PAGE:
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What is the difference between cemented carbide and tungsten steel?

For a long time, many people in the industry believe that cemented carbide is tungsten steel. In fact, there are certain differences between the two. Let’s take a look at the difference between cemented carbide and tungsten steel.

Cemented carbide is made of hard compound of refractory metal and bonding metal through powder metallurgy process, which is an alloy material with extremely high hardness. It has the characteristics of high hardness, high strength, good toughness, excellent wear resistance and heat resistance, especially its high hardness and excellent wear resistance, so that it remains basically unchanged even at a temperature of 500°C , It can still have high hardness at 1000°C, and has certain characteristics of metal ceramics. Commonly used cemented carbides can be divided into three categories according to their composition and performance characteristics: tungsten-cobalt, tungsten-titanium-cobalt, tungsten-titanium-tantalum (niobium), and the most widely used in production are tungsten-cobalt and tungsten-titanium-cobalt Quality alloy.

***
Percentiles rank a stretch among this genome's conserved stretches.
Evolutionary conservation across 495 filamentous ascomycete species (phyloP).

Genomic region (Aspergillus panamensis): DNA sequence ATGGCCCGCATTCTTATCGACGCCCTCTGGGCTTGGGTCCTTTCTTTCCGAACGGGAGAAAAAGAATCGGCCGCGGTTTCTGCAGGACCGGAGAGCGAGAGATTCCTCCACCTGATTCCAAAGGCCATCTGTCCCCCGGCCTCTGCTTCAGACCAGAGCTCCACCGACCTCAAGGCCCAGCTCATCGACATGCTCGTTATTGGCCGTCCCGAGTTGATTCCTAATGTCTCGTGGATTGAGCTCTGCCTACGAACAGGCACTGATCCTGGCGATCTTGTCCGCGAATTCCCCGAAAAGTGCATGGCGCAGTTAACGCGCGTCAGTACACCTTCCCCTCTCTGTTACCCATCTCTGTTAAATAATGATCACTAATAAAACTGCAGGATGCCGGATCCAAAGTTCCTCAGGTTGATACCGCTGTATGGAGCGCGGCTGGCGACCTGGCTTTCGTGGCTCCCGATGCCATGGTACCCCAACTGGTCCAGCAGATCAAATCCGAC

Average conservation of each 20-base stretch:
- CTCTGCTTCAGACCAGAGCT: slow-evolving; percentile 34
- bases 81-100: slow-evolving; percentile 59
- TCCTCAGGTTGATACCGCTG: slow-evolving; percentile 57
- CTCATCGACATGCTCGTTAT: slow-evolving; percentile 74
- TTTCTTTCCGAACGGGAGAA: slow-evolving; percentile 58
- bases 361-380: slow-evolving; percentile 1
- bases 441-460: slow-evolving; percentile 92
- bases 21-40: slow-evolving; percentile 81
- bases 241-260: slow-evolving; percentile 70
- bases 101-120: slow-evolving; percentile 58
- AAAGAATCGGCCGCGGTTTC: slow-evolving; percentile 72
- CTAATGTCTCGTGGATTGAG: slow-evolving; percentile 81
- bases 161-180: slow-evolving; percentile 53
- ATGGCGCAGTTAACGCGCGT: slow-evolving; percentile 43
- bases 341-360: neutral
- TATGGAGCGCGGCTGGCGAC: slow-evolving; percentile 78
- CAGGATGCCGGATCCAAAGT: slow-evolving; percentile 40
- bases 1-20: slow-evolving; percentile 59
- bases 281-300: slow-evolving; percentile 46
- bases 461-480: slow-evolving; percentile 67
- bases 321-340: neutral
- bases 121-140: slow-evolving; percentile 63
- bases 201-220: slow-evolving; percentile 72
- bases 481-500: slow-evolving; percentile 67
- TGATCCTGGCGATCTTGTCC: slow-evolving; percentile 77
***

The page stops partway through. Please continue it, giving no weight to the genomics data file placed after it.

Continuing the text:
Tungsten steel, also known as tungsten-titanium alloy, high-speed steel or tool steel. Its hardness is Vickers 10K, second only to diamond, and refers to a sintered composite material composed of at least one metal carbide. The advantage of tungsten steel lies in its high hardness and excellent wear resistance. It can still have a high hardness even at 1000°C, so it is often called the second diamond. The grain size of the carbide component is usually between 0.2-10 microns.

Tungsten steel belongs to cemented carbide, but cemented carbide is not necessarily tungsten steel.

Generally speaking, tungsten steel is smelted by adding tungsten raw materials into molten steel by a steelmaking process, and its tungsten content is generally 15-25%; while cemented carbide is a powder metallurgy process with tungsten carbide as the main body and cobalt or other The bonding metal is sintered together, and its tungsten content is generally more than 80%
Simply put, all alloys with a hardness exceeding HRC65 can be called cemented carbide, so tungsten steel belongs to cemented carbide, but strictly speaking, cemented carbide is not necessarily tungsten steel.


Post time: Nov-18-2021